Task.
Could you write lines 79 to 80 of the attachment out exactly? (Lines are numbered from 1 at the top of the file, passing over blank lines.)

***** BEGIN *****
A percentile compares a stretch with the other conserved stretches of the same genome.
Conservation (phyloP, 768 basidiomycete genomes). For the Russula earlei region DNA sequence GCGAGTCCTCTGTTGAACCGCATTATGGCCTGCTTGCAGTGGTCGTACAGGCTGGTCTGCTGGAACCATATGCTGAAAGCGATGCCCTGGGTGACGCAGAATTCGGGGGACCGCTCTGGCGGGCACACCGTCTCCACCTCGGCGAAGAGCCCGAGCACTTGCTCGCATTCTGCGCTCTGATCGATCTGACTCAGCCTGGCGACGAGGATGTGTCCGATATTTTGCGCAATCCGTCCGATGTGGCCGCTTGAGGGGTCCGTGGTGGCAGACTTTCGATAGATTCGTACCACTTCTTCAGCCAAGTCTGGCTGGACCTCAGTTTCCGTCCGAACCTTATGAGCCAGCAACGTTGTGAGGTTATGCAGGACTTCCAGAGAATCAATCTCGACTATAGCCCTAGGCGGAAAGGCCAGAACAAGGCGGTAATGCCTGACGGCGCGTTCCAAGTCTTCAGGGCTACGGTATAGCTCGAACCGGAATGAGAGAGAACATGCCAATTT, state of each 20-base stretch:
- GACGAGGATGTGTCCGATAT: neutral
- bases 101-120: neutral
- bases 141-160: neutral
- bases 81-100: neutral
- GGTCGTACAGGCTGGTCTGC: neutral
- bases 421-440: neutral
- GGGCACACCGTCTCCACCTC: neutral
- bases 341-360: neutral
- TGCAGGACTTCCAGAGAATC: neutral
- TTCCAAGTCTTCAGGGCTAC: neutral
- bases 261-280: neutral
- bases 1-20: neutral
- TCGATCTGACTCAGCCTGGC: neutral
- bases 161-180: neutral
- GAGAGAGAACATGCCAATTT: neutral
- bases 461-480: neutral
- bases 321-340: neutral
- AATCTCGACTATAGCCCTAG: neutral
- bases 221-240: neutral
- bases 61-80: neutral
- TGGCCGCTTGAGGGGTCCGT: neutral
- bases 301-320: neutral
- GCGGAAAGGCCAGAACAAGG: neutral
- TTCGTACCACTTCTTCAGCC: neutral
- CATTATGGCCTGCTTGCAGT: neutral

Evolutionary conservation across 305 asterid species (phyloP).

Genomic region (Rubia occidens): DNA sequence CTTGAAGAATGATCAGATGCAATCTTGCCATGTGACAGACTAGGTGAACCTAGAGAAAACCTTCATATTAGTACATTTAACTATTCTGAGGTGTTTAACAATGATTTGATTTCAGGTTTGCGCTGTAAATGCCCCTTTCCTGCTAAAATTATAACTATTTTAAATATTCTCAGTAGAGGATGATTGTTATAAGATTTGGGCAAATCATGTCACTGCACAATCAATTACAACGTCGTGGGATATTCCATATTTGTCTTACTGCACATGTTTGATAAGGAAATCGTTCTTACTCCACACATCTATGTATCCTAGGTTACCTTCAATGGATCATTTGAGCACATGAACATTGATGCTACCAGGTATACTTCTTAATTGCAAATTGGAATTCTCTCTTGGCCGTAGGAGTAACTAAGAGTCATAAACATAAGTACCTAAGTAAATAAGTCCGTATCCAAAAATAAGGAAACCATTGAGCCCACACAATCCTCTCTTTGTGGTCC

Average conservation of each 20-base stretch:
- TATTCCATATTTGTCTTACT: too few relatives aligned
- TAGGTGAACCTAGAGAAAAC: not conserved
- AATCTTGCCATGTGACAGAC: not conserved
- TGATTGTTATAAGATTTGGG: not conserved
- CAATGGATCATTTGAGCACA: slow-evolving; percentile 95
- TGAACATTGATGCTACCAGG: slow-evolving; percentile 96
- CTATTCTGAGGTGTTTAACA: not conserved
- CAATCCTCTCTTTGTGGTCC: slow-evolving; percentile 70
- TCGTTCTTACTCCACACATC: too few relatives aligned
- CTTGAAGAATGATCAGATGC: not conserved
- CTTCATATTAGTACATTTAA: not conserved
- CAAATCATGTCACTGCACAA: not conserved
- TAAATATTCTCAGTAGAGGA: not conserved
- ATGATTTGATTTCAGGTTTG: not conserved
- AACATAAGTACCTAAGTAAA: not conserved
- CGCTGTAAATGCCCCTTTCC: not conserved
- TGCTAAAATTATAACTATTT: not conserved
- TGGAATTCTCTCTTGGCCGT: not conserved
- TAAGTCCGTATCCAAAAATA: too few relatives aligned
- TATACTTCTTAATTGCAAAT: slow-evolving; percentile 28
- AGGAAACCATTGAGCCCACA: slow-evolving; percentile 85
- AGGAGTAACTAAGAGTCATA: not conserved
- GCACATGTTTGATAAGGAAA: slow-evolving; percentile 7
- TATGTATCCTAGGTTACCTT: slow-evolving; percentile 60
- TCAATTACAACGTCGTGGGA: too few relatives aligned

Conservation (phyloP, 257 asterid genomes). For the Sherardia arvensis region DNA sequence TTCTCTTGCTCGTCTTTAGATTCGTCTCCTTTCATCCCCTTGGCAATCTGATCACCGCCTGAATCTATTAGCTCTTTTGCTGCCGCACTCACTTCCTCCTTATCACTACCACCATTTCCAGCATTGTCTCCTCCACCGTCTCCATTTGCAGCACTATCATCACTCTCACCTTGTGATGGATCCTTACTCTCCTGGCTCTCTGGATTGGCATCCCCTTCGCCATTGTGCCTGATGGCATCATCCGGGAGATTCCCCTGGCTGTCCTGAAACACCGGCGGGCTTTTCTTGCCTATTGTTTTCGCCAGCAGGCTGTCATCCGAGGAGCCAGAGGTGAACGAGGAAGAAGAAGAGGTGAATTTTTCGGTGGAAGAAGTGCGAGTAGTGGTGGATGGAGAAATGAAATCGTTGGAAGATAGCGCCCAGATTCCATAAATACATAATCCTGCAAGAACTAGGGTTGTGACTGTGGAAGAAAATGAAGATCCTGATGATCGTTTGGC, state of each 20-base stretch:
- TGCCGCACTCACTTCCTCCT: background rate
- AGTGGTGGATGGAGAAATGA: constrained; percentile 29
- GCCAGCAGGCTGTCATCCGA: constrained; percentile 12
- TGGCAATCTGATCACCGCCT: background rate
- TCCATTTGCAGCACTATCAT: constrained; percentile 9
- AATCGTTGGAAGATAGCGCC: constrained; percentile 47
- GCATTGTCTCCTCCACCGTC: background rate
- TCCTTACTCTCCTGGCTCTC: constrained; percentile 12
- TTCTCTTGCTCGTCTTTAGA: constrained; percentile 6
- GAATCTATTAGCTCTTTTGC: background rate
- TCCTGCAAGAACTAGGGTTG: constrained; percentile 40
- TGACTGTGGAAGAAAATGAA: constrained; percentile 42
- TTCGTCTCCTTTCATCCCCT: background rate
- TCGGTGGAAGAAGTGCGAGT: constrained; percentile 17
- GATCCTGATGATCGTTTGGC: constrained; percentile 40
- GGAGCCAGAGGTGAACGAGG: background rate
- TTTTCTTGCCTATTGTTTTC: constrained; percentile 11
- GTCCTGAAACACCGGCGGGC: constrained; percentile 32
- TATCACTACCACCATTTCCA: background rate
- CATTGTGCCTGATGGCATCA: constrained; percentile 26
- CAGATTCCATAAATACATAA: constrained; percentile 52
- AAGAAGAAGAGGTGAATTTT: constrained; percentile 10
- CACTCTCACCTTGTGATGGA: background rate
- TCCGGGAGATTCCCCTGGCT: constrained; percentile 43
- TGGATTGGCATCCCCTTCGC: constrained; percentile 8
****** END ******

- CACTCTCACCTTGTGATGGA: background rate
- TCCGGGAGATTCCCCTGGCT: constrained; percentile 43